Some of the most important decisions we make in our lives are the friends we will keep. The Bible warns us, “Do not be deceived: “Bad company ruins good morals (1 Corinthian 15:33).” And encourages us, “A friend loves at all times, and a brother is born for adversity (Proverbs 17:17).” The friends we make and keep are important to God and to our Christian maturity.

In a three-part series, I would like to encourage you from God’s Word to consider how you might make good friends, or, more specifically, with whom you might make good friends. I was told by a friend of mine, “You should always have three types of friends. Friends ahead of you, to learn from; friends beside you, to learn with; and friends behind you, to bring along.” I believe there is good biblical wisdom in this statement and I will use it as the structure for these posts.

Let’s get started with the first of those groups:

Friends ahead.

One of the reasons I love that advice quoted above is because it was told to me by one of my “older” friends. Someone with over 40 years of extra “experience”. I have been deeply served by friendships with older people and the Bible holds up older friends as a treasure for all of us to pursue. I want to look at the story of Ruth and Naomi to illustrate why we all need older friends, and how we can make the most of these valuable relationships.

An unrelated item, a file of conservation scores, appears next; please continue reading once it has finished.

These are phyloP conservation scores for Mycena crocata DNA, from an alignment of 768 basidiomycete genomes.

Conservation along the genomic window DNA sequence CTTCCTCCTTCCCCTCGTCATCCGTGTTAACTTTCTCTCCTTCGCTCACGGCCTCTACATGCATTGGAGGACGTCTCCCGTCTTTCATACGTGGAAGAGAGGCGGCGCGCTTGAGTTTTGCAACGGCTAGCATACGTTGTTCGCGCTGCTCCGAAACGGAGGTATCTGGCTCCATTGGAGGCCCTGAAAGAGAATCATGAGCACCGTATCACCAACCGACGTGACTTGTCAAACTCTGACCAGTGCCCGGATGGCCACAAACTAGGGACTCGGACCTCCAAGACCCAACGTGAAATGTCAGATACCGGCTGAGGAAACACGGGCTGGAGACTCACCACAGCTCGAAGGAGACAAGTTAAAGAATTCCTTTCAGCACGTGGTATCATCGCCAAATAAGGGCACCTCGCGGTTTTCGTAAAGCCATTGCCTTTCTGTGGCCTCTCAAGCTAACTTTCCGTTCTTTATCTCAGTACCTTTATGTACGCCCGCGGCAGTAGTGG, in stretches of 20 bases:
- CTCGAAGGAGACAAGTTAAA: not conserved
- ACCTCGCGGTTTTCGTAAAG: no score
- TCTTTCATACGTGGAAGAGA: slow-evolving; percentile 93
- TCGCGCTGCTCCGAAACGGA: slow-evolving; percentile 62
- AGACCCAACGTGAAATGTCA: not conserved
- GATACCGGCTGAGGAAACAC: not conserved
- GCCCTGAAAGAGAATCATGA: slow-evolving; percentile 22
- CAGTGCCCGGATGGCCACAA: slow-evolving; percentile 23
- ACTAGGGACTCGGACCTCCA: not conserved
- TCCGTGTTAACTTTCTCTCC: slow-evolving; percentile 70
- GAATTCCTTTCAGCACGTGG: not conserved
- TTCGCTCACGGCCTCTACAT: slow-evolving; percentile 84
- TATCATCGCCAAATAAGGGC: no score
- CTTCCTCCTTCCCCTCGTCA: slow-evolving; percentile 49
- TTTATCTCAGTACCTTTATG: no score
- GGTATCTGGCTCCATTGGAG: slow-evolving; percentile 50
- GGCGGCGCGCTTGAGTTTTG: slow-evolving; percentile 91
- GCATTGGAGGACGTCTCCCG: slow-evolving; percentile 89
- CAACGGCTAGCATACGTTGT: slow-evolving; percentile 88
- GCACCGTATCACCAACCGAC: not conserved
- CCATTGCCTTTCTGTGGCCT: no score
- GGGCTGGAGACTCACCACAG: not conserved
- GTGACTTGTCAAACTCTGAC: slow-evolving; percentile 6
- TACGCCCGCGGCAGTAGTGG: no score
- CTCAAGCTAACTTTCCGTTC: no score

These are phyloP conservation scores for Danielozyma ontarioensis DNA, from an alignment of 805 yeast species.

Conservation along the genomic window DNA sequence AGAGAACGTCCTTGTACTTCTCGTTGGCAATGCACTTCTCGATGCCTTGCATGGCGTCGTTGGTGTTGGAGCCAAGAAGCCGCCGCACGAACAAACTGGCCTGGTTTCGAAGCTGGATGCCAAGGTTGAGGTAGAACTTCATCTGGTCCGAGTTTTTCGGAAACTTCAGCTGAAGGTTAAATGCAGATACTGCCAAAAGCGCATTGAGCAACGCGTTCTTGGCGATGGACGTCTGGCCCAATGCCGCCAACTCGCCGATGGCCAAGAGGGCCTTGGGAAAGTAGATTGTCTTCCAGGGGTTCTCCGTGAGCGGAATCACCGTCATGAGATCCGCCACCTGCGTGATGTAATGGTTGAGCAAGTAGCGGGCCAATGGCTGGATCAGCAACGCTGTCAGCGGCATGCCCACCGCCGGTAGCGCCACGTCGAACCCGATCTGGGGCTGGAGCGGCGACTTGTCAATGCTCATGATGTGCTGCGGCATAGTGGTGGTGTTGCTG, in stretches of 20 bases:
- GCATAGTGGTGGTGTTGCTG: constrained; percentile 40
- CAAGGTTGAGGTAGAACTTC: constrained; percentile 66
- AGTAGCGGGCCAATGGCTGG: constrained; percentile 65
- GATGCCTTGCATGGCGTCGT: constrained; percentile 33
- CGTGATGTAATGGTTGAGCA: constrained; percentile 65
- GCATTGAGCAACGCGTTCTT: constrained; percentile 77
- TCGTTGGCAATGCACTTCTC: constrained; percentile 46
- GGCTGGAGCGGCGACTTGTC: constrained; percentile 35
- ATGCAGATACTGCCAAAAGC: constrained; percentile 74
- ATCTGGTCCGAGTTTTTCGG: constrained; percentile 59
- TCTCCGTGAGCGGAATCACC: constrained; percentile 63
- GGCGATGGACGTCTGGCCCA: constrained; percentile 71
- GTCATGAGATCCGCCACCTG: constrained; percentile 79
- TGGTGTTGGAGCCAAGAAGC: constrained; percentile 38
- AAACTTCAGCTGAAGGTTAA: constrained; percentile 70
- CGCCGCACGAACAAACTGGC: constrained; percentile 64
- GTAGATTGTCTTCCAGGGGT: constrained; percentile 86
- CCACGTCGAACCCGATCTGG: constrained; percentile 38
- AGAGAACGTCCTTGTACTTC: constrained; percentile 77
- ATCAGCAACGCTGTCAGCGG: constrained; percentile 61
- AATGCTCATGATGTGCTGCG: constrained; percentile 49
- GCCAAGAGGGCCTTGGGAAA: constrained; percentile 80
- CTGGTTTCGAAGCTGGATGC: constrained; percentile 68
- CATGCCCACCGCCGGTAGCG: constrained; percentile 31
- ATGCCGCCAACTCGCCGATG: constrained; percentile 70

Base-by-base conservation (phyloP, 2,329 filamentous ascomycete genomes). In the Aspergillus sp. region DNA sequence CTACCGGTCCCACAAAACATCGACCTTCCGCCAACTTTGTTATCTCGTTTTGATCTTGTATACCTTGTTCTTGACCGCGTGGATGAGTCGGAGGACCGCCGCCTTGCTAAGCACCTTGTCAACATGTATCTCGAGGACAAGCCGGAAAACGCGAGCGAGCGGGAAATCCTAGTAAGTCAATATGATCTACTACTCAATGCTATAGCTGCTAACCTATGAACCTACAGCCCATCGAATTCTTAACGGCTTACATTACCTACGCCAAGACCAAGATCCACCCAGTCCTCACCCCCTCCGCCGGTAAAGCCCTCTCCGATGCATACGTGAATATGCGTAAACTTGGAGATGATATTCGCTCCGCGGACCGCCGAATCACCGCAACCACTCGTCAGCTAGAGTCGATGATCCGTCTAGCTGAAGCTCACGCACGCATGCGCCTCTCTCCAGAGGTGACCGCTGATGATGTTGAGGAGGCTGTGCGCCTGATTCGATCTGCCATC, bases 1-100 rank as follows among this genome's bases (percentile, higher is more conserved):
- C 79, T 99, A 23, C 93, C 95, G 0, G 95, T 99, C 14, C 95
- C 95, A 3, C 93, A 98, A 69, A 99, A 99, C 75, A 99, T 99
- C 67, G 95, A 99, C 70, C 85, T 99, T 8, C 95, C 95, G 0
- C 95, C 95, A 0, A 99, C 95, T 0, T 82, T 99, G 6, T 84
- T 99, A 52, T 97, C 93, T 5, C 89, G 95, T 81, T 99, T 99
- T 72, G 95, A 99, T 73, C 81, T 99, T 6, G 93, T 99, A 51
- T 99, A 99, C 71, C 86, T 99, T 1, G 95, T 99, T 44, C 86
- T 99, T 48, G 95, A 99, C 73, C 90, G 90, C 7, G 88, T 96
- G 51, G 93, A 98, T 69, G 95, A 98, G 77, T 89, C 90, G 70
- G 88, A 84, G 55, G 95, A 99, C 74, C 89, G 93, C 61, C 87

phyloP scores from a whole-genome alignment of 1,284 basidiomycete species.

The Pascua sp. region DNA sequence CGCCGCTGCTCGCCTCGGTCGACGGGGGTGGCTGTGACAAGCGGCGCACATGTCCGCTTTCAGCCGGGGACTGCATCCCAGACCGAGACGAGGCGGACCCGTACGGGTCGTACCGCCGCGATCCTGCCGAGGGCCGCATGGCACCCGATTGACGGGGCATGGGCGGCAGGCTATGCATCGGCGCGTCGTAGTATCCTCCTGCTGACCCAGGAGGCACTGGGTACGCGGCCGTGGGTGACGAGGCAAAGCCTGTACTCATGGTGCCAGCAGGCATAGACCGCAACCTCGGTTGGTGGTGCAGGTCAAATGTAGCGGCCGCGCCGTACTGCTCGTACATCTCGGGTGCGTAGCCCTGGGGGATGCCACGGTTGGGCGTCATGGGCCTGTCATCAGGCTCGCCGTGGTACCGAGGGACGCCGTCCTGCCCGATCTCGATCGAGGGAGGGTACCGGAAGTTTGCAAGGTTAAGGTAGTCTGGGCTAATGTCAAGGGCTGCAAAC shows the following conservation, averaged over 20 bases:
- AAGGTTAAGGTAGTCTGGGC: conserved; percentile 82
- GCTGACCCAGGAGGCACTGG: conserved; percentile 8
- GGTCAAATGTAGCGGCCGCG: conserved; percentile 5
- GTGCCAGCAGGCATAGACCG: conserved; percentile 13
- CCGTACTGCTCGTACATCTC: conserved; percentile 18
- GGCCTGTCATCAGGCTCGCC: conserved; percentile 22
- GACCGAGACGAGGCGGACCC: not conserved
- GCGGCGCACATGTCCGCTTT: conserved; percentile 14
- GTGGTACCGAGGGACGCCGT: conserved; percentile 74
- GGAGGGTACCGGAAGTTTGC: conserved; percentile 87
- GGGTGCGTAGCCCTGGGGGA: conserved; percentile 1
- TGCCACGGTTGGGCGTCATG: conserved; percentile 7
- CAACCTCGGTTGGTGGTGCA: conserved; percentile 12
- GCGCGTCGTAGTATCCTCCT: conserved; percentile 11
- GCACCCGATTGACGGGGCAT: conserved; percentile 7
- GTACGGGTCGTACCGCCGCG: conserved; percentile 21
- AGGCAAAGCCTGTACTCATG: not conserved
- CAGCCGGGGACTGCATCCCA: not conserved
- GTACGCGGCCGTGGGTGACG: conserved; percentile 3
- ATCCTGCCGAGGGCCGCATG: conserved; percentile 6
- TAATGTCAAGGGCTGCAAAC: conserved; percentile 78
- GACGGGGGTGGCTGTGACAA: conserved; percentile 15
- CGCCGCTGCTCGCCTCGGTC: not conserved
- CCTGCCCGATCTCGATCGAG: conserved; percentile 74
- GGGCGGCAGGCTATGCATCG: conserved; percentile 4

And the first reason we need older people as friends is that,

1) They’ve been there

The book of Ruth opens with a tragic scene. Elimelech and Naomi along with their two sons choose to leave the land of Israel to sojourn in Moab because of a great famine in the land of Israel. Once they arrive Elimelech dies, their sons marry foreign wives, Orpah and Ruth, and then the sons die. This leaves Naomi with no husband or sons to provide for her in a foreign land. Naomi has seen some things, endured some hardships, and been some places. Naomi’s life echoes the dirge of Ecclesiastes, that this life we live under the sun is full of toil.

Generally, the longer you live, the more you have suffered, and suffering in the life of the Christian produces something the author of Ecclesiastes did not foresee. Romans 5:3-5,

Not only that, but we rejoice in our sufferings, knowing that suffering produces endurance, and endurance produces character, and character produces hope, and hope does not put us to shame, because God's love has been poured into our hearts through the Holy Spirit who has been given to us.”

Naomi’s value may not be in her property, her ability to provide for herself, or her health and strength; but she has known God through tremendous suffering. Younger people need that example. Older friends can help us make sense of the hard things of life.

2) They Know God Better

This is not a universal rule, but generally, if you have an older friend who is a Christian, they have known God longer than you have. It was certainly true for Ruth and Naomi. Ruth came from a country and people who did not know the God of the Bible. But she saw hope in Naomi’s God. When Naomi tried to send Ruth back to her family Ruth says,